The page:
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Caleb Turrentine / The Herald Elmore County’s Brianna Baker dives to hit the ball as Mirriam Foster (13) looks on.

Just before last week’s Class 4A Area 5 championship against Holtville, Elmore County’s Brianna Baker was getting in some last-minute stretches. There was a little bit of anguish in her face as she stretched her back but nothing was stopping her from getting on the court as the Panthers searched for their 10th consecutive area title.

Baker is no stranger to overcoming some pain throughout her volleyball career as she has dealt with major back problems her whole life. She was born with a condition called kyphosis, also called hunchback, and had a double-spinal fusion surgery at the age of 10.

However, she never thought that would keep her from playing volleyball.

“I never really thought too much about it,” Baker said. “I was always attracted to the game and I knew I would want to play. I think I’ve always been strong-minded and determined so I didn’t think it got in the way.”

Baker has played her entire volleyball career with two steel rods and eight screws in her back. However, she said it very rarely comes to mind when she is on the court.

“I do have to be mindful of it but I actually try to push past it,” Baker said. “(ECHS) coach (Kim) Moncrief can always tell if something is bothering me though and she’ll make sure I’m OK. There was a little bit of a scare earlier this season when I started having muscle spasms in the same spot on my spine but that has started to get better.”

Even when Baker was in more pain this year, she continued to work at practice before letting Moncrief know at the end of the day. Baker, who plays libero for the Panthers, said she knows her own limits but it can be difficult to walk off the court when the team needs her.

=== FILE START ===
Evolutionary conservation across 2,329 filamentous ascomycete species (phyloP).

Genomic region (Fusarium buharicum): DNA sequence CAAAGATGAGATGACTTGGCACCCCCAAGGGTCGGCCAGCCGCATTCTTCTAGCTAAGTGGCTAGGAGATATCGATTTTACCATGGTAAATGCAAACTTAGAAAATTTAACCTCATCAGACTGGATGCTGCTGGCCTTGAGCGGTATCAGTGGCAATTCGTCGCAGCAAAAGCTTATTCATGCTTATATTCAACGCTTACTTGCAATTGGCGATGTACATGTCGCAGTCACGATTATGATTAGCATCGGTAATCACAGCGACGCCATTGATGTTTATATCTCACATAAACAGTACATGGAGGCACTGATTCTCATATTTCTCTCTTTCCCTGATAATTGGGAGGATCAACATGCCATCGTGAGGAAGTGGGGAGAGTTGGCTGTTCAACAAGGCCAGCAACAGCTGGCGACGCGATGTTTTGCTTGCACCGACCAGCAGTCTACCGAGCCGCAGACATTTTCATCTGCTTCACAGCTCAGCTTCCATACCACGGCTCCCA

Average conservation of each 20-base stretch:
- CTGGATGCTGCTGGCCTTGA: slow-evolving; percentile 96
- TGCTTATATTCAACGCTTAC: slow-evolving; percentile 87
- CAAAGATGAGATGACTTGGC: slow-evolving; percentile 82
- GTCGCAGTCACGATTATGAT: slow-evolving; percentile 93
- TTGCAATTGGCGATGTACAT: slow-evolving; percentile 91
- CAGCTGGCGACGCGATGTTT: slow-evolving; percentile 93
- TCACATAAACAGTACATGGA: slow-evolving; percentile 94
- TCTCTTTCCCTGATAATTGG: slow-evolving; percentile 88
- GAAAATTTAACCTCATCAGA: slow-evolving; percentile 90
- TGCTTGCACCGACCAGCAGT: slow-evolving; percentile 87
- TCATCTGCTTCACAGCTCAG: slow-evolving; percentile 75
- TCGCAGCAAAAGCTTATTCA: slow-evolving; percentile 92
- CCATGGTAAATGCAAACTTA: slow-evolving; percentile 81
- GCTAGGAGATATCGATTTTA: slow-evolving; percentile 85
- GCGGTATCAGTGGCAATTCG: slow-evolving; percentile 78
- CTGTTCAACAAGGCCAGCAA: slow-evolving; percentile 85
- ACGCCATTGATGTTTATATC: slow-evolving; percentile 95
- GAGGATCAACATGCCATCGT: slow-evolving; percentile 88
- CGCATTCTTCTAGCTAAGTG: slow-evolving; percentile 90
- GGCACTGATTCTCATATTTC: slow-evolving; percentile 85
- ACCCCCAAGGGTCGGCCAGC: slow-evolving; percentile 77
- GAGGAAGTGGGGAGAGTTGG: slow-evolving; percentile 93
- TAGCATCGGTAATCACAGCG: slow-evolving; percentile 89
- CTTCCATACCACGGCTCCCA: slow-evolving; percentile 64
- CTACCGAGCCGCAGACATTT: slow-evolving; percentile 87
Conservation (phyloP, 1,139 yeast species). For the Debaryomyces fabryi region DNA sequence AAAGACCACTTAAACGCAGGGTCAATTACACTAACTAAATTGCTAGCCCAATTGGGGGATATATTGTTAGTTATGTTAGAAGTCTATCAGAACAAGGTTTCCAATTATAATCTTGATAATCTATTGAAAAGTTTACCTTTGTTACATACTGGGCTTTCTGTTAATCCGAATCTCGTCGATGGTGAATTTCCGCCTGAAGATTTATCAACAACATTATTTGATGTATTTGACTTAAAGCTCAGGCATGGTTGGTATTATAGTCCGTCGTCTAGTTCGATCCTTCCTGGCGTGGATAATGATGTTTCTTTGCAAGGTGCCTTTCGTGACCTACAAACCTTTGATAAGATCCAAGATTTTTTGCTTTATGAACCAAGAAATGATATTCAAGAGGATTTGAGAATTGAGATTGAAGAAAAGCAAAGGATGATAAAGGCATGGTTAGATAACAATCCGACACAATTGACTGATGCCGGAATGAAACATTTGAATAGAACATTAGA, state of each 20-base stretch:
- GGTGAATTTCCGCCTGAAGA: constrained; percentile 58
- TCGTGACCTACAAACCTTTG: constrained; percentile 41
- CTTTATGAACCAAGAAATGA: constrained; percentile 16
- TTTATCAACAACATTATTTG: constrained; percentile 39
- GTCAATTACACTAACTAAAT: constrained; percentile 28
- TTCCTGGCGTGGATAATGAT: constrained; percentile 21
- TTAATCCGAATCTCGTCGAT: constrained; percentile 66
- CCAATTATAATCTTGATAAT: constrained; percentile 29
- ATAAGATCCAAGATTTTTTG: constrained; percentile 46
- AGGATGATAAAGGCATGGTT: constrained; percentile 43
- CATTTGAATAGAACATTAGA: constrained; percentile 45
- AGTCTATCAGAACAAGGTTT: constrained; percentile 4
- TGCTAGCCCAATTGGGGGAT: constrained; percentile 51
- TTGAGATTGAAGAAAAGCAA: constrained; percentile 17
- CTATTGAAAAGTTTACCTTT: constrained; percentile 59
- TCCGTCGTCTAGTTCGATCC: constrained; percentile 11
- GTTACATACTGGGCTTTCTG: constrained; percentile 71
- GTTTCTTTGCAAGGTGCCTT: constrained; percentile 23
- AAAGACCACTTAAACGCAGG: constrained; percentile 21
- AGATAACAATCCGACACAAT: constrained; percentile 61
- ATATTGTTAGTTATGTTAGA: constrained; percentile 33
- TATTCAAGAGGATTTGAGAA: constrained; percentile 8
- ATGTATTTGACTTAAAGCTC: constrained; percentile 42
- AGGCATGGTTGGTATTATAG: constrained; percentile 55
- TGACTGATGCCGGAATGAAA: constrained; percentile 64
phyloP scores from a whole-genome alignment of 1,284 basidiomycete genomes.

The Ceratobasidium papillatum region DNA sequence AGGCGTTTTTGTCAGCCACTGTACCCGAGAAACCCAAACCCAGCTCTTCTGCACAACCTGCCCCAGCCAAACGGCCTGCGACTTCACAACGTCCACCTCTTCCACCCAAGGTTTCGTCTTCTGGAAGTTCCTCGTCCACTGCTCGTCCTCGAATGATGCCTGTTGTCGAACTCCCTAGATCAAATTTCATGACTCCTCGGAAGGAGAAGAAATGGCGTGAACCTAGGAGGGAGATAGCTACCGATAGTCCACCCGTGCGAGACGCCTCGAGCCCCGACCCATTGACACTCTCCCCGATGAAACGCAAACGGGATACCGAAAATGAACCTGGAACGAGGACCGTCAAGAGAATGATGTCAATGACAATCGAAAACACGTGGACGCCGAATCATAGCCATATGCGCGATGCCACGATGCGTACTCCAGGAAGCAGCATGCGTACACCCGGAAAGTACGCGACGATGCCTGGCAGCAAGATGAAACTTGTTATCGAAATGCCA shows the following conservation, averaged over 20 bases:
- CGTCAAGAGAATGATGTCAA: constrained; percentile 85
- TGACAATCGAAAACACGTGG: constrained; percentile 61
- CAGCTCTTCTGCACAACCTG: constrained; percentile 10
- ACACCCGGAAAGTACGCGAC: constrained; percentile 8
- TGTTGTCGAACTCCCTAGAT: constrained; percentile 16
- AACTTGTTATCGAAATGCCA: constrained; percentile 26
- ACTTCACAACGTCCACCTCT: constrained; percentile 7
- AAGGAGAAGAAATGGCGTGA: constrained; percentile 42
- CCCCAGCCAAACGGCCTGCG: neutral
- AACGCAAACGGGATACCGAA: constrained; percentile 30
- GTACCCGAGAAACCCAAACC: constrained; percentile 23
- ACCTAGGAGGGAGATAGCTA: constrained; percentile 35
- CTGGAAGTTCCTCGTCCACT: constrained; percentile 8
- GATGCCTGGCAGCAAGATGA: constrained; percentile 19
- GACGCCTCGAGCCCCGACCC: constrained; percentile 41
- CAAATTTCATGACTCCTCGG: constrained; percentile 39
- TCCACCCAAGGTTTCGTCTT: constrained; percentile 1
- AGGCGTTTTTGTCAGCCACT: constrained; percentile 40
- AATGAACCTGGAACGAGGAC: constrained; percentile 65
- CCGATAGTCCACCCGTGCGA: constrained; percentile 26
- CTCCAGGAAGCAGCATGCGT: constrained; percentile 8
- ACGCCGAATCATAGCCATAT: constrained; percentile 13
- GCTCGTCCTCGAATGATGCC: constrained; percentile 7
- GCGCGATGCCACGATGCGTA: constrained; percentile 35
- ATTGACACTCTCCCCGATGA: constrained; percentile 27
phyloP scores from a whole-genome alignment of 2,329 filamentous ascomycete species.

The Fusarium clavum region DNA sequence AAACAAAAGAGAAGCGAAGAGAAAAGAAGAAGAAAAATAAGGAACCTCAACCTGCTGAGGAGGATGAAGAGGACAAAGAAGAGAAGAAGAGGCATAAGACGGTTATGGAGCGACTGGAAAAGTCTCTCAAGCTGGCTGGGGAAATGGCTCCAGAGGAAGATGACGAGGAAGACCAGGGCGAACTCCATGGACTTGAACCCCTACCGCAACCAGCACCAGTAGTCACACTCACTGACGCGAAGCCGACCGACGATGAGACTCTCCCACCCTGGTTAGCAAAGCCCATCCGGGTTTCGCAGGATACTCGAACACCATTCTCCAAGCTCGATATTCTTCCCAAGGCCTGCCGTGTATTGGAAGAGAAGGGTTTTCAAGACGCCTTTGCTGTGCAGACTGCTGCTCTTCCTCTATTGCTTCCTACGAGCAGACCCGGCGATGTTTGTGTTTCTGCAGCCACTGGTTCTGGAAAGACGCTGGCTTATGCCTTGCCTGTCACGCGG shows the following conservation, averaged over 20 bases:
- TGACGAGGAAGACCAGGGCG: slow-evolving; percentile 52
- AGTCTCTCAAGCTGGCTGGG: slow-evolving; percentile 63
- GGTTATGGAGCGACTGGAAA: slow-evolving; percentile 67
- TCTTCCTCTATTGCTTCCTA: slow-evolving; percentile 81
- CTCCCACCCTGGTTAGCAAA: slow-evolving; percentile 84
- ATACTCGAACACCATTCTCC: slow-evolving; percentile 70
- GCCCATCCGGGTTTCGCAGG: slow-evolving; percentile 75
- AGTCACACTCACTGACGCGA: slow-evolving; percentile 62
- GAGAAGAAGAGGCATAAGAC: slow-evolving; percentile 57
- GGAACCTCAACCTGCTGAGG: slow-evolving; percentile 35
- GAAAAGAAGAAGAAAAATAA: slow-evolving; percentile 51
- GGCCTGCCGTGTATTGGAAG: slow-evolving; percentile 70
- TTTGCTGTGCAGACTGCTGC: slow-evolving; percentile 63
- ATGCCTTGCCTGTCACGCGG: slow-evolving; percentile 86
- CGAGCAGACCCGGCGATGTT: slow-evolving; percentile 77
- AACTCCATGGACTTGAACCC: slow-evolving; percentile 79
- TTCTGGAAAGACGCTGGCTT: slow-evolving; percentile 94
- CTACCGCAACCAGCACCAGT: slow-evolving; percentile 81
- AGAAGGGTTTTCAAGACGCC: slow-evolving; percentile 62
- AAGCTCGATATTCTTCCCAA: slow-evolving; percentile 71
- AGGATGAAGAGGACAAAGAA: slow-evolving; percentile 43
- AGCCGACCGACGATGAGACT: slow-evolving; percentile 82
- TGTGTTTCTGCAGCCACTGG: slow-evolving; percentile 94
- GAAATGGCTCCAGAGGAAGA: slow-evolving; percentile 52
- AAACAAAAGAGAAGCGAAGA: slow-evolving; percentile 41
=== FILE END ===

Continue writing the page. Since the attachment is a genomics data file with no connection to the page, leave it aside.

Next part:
“Honestly, I don’t think about it as much as I should,” Moncrief said. “She never complains and she goes after everything she can get her hands on. She sacrifices her body to chase down balls and get it back in play. She’s such a team player.”

Due to her position, Baker is often the first line of defense and finds herself diving all over the court to keep points alive. She started her varsity career as a defensive specialist and moved to libero as a junior last year.

“She plays a pretty difficult position for that, hitting the floor all of the time. But she’s a tough, tough girl,” Moncrief said. “So I know if she says she’s hurting, she’s definitely hurting. She has overcome a lot.”

Baker said she believes she has overcome all of the obstacles that come with her back problems but there is still one that has been more difficult than others. She said the biggest issue has been the people who constantly tell her what she can’t do because of her condition.

Baker has proved those people wrong in a number of ways by being a key to the Panthers’ success while fighting through any of the pain that comes along.

“She is definitely one of our stronger leaders on the court,” Moncrief said. “She is an all-around athletic player and she works with the other girls to help them with coverages and making sure they are where they need to be on the court.”

Baker played in 84 of the 121 points in Elmore County’s super regional match against LAMP. She had seven digs but the Panthers fell in straight sets as Baker’s high school career came to an end.

“I’m so devastated it’s over,” Baker said. “There have been so many lessons I have learned here and coach Moncrief is more than just a coach or a teacher to me. Hopefully these are going to be relationships that will last my whole life.”

Caleb Turrentine is a sports writer for Tallapoosa Publishers Inc.